August 30, 2007
Partying with ArtistsBridgette Redman
I'm going to depart from both of the two planned entries that I have in partial draft for today's post.
Instead of talking about weightier issues, I'm going to tell you about a party I went to last night. And if you'll bear with me, you'll see that it's not totally off subject for Flyover as the party had to do with both art and journalism.
The soiree took place at the historic Gem Theatre in downtown Detroit, in a beautiful section of the city near the new field for the Lions. More than 200 people packed into the cabaret-seating style theater enjoying a cocktail reception, a show, and then a dessert reception.
The show was the Oscar Wilde Award Night, sponsored and produced by a Detroit weekly, Between the Lines, to recognize excellence in local professional theater. The newspaper puts on an excellent party and representatives from the theater community from Detroit, Ann Arbor, Jackson, and Lansing turn out to celebrate.
The three reviewers from the newspaper reviewed 96 productions from 31 different professional companies. When announcing the nominations, Don Calamia, staff arts critic wrote:
For despite the second worst economy in the nation that seemingly kept a noticeable number of paying customers out of the seats and a governor who reneged on several million dollars of previously promised grant money, not one theater that Curtain Calls reviewed over the past few seasons shut its doors for financial reasons - despite numerous rumors to the contrary.
Instead, the Williamston Theatre set up shop in a sleepy little town near Lansing, and Who Wants Cake? snuck into Fabulous Ferndale with The Ringwald, a renovated home all its own. And StarBright Presents Dinner Theatre doubled its venues, one in southern Oakland County and another in northern Macomb County.
Call them crazy - and you wouldn't be the first - but these brave souls reflect the attitude of ALL Michigan thespians who believe the mitten state is a great place to live, work and raise a family - despite some major obstacles. So they stay and struggle - oftentimes for little money and even less recognition.
The staff at this newspaper understand their community and the environment it works in. More than one person expressed genuine surprise at receiving an award because, as they said, they didn't know anyone knew them. There was an amazement and gratitude that someone saw them and recognized their work.
For any in the journalism world who might wonder whether the arts community has noticed the cutback in arts coverage, let me share a moment with you. The master of ceremonies asked the newspaper's publishers to come to the stage to give out the publisher's award of excellence. Before the two women arrived at the lectern, the audience was on its feet, giving them a standing ovation. They recognized the commitment this newspaper has made to its art coverage and were eager to express their appreciation for it.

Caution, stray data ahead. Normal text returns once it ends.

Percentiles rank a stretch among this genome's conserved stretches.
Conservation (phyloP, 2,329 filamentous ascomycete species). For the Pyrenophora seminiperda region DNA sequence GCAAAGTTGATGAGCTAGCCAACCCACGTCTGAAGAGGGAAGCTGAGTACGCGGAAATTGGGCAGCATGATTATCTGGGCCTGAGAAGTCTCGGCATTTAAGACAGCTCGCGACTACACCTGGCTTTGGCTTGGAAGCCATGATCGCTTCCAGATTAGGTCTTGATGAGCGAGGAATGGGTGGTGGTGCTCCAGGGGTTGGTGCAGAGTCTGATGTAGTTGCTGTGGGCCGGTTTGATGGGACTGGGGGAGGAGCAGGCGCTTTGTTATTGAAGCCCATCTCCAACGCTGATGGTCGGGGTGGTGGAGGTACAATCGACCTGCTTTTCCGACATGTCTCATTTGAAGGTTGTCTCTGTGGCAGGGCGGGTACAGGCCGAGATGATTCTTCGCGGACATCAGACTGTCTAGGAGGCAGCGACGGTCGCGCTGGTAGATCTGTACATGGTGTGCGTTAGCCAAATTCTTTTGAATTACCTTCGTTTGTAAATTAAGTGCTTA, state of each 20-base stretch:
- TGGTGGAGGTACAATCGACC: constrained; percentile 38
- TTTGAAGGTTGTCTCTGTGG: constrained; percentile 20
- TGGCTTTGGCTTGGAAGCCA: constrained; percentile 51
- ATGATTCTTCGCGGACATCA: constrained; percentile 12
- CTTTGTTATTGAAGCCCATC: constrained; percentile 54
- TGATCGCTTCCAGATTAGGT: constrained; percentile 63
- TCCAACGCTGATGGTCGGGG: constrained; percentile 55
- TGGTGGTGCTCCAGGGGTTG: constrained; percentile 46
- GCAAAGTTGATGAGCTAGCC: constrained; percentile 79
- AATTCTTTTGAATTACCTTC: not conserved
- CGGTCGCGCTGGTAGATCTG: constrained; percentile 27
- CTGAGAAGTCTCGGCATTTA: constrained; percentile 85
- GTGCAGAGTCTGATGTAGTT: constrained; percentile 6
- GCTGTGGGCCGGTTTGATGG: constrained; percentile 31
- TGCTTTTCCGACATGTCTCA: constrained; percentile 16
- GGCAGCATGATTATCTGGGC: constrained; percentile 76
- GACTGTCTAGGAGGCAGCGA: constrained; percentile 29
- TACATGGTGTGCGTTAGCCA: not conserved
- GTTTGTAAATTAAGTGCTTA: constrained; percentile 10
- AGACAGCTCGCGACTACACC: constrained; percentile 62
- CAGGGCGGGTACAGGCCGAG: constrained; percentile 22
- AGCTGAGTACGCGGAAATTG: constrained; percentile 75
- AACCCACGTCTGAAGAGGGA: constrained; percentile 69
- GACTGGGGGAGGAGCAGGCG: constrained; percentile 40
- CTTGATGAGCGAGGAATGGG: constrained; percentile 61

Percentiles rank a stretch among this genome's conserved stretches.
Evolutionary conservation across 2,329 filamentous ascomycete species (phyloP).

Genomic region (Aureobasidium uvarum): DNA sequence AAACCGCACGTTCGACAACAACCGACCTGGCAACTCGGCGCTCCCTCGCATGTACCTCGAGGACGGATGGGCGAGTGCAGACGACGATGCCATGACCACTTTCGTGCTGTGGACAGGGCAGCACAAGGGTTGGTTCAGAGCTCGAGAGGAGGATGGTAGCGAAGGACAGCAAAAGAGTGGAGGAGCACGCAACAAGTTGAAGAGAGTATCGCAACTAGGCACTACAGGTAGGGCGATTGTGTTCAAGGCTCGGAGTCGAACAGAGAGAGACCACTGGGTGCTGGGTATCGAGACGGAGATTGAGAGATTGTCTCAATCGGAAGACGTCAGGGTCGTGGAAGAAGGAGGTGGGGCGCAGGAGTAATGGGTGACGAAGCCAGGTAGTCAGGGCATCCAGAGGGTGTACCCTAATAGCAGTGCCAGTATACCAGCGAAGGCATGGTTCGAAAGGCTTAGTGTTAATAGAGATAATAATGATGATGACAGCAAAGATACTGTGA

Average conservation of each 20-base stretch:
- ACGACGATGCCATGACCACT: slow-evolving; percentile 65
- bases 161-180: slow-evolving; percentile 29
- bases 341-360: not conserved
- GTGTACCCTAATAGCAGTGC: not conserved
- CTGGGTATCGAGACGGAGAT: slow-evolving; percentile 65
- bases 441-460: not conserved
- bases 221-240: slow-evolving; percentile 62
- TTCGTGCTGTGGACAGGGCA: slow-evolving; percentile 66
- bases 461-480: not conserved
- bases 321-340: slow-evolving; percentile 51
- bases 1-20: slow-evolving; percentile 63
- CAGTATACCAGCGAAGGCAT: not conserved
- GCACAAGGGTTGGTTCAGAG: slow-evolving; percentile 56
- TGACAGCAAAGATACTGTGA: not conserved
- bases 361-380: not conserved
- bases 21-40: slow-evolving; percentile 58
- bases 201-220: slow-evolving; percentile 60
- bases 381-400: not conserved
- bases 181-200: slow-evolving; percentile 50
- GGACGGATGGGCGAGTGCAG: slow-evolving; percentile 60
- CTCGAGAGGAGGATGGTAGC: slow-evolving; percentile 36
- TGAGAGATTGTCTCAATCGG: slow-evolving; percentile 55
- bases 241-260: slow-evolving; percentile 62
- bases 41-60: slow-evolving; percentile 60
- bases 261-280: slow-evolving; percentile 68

Earlier in the evening when I was talking to those same publishers about how thorough their arts coverage is, one of them said, "We're gay, we have to cover theater." A nearby actor came back with, "No, you don't have to, that's why it's great that you do."
Between the Lines is a newspaper that recognizes how vibrant the theater community is and how much coverage matters. Earlier this year, Calamia went to the publishers and said, "We need to do more." This from the critic who reviewed more than 70 shows, outstripping the two Detroit dailies and every other newspaper in that town. The publishers agreed with him. So they're soon launching Encore Michigan, a Website that will contain daily updates with new reviews every Monday morning.
Between the Lines is a shining beacon lighting the way to what is possible for newspapers to do. They demonstrate how to be part of the community while providing outstanding arts coverage. They understand their role in the ecosystem. While the artists may not always like what they say, they're grateful that someone is out there talking about their art, letting them know that they were heard, and telling others what is happening.
Posted by Bridgette Redman at August 30, 2007 10:04 AM
I like very much the idea that a news gathering organization is part of the ecosystem of a local arts scene.
I've been reading the new edition of "The Arts in the Small Community," and I've been wondering: How does all of this apply to a local newsgathering organization?
If I were to start an online newspaper from scratch, I think I would use many of the exercise questions in this book, which are actually designed for the creation of an arts agency.
That's because all of these questions have to do with building and cultivating a sense of community, a sense of place. Strange to say, newspapers are becoming weak in this department. Have you ever noticed that in terms of design and presentation how identical newspapers look no matter where they're located?
Posted by: gary panetta at August 31, 2007 11:11 AM
Great article! It actually made me a little teary. Could I repost it (or part of it) on my arts marketing blog - The Creative Spin"? With credit of course! thecreativespin.blogspot.com
Posted by: Steve Duncan at September 2, 2007 6:03 PM
That's another book I need to get on my bedside table and start reading.
One of the things I always notice in theater shows is the newspapers they use for props. To me, that immediately sets a show in particular period because you're right--the newspapers all start to look alike, they change over the years, but only a few have unique looks.
Steve--Yes, please feel free to quote it. It's always good to have other people talking about what we're doing here. And now I'm off to check off your blog.
Posted by: Bridgette Redman at September 4, 2007 5:50 AM